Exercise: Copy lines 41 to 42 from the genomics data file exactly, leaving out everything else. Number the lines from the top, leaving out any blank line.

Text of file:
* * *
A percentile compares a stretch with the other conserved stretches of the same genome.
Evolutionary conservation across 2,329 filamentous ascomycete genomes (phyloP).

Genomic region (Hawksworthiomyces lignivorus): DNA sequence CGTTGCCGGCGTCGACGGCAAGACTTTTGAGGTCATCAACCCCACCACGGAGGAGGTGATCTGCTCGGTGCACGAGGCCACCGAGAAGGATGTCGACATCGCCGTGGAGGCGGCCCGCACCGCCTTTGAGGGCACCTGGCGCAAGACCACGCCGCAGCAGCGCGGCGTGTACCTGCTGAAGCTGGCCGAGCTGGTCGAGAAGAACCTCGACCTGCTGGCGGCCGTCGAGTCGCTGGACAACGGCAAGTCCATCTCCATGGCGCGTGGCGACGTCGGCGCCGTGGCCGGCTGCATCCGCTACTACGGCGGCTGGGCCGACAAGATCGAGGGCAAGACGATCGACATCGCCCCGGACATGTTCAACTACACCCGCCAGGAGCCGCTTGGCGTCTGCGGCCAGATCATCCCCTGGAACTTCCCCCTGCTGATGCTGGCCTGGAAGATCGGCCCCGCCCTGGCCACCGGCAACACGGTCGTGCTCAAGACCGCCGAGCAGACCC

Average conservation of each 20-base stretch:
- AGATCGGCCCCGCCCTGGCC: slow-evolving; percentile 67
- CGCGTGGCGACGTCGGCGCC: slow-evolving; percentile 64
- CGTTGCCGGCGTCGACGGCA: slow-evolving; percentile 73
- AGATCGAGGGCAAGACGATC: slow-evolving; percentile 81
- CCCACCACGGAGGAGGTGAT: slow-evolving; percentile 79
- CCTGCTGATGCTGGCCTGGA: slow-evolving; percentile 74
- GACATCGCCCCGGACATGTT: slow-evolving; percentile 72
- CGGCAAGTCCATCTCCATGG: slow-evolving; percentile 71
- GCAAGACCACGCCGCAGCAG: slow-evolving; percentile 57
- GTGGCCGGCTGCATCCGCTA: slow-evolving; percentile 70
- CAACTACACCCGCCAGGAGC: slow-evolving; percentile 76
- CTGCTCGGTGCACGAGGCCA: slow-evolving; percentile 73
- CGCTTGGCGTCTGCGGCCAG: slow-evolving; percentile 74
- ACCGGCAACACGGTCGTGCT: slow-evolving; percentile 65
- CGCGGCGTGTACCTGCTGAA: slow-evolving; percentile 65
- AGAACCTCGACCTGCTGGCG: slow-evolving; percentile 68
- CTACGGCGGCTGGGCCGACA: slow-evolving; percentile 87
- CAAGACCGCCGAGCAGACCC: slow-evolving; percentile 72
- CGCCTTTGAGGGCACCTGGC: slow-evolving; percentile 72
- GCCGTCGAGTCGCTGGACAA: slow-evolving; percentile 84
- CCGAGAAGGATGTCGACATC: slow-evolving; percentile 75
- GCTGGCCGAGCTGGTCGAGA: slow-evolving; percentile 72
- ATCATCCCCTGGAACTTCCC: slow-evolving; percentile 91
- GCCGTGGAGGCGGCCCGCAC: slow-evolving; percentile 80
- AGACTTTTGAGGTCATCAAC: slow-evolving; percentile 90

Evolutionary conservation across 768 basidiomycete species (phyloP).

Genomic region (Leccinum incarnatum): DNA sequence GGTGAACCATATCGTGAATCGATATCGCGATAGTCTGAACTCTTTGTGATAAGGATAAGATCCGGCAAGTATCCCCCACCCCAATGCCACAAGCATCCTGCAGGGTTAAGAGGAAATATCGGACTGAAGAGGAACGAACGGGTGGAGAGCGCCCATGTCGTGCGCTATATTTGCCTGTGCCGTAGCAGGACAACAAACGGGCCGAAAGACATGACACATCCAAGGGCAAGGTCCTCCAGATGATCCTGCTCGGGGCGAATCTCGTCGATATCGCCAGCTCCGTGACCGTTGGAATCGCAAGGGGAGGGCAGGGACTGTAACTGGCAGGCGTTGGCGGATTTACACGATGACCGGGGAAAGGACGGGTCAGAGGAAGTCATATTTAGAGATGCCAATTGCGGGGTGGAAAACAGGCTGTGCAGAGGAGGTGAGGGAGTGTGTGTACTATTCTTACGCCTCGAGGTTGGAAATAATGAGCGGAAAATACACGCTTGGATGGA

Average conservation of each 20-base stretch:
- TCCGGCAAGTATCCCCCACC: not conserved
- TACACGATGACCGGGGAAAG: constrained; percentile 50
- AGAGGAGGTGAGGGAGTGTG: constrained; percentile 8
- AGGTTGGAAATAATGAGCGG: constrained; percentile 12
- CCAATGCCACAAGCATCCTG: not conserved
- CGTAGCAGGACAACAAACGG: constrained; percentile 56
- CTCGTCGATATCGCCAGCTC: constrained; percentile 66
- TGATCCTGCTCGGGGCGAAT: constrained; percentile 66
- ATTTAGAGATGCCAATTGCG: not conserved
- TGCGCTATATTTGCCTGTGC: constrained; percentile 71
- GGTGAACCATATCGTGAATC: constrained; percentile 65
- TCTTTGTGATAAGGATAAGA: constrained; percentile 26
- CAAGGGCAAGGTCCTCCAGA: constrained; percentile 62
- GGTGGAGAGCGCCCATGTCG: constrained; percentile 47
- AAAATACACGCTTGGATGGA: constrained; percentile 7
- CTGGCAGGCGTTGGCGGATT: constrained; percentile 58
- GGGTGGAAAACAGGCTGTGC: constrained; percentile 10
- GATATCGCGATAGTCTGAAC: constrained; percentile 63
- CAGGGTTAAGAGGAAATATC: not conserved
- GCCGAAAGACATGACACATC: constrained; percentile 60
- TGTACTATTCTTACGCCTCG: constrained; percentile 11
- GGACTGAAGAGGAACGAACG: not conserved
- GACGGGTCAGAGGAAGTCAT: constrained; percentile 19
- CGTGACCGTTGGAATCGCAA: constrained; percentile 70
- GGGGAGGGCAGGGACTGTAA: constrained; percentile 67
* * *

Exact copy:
- ATTTAGAGATGCCAATTGCG: not conserved
- TGCGCTATATTTGCCTGTGC: constrained; percentile 71